I discovered The Body Shop more than a dozen years ago, and continue using their products today. Anita Roddick was an excellent role model for how to ethically run a business. None of their products are animal tested, and Roddick was "green" before green was the fashion. The company provides an incentive for customers to recycle by offering a refund on Body Shop containers.
The Body Shop would address a social issue. In 1997 The Body Shop launched a campaign based on 'Ruby', a real doll representing real women with the now famous caption "There are three billion women in the world who don't look like supermodels and only eight who do." Ruby was originally nameless, but consumers adopted the name Ruby after "Rubenesque."
Another of my favorites was their education campaign, with wonderful t-shirt that read "If you think education is expensive, try ignorance."
The New York Times reports:
Anita Roddick, founder of the international Body Shop cosmetics chain, died Monday night after suffering a major brain hemorrhage, her family said. She was 64.
Roddick, who died at a hospital in Chichester, had revealed in February that she contracted hepatitis C through a blood transfusion while giving birth to a daughter in 1971. She made the announcement after being named head of the British charity Hepatitis C Trust.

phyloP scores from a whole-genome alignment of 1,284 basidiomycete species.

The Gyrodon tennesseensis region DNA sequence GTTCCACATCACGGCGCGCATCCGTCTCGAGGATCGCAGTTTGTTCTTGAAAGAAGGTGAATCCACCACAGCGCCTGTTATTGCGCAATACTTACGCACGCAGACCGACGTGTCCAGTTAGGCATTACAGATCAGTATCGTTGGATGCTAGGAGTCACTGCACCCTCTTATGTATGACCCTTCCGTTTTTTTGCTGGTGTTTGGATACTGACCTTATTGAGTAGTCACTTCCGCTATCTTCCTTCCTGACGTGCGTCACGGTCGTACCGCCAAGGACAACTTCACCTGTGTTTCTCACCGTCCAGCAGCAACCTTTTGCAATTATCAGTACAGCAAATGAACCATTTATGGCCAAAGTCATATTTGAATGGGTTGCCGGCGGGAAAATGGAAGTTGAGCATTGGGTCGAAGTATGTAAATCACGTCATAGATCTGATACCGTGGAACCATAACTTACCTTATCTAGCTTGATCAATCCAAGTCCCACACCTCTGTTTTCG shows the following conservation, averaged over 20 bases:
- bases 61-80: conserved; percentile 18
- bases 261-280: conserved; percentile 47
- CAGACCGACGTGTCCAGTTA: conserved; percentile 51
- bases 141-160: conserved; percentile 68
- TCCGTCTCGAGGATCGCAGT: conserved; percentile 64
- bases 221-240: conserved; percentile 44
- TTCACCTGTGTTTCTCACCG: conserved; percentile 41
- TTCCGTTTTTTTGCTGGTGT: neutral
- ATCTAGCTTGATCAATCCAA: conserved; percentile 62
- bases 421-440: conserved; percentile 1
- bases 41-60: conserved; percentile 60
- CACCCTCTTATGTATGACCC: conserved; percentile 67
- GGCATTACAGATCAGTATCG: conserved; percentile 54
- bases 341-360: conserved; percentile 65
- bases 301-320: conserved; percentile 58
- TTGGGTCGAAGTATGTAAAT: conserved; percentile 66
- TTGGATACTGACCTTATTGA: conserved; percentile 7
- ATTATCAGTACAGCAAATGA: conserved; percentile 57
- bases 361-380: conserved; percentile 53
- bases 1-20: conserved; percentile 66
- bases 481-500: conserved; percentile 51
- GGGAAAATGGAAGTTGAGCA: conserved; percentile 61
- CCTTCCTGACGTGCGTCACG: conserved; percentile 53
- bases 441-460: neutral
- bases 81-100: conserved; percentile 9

The business woman was lauded as the ''Queen of Green'' for trailblazing business practices that sought to be environmentally friendly and won her renown in her native England and around the world.
''Businesses have the power to do good,'' she wrote on the Web site of the company ... Roddick opened her first Body Shop outlet in 1976 in Brighton, southern England, before fair trade and eco-friendly businesses were fashionable. [...]
In recognition of Roddick's contribution to business and charity, Queen Elizabeth II made her a dame, the female equivalent of a knight, in 2003.
Thank you Dame Anita Roddick for your vision. You will be missed.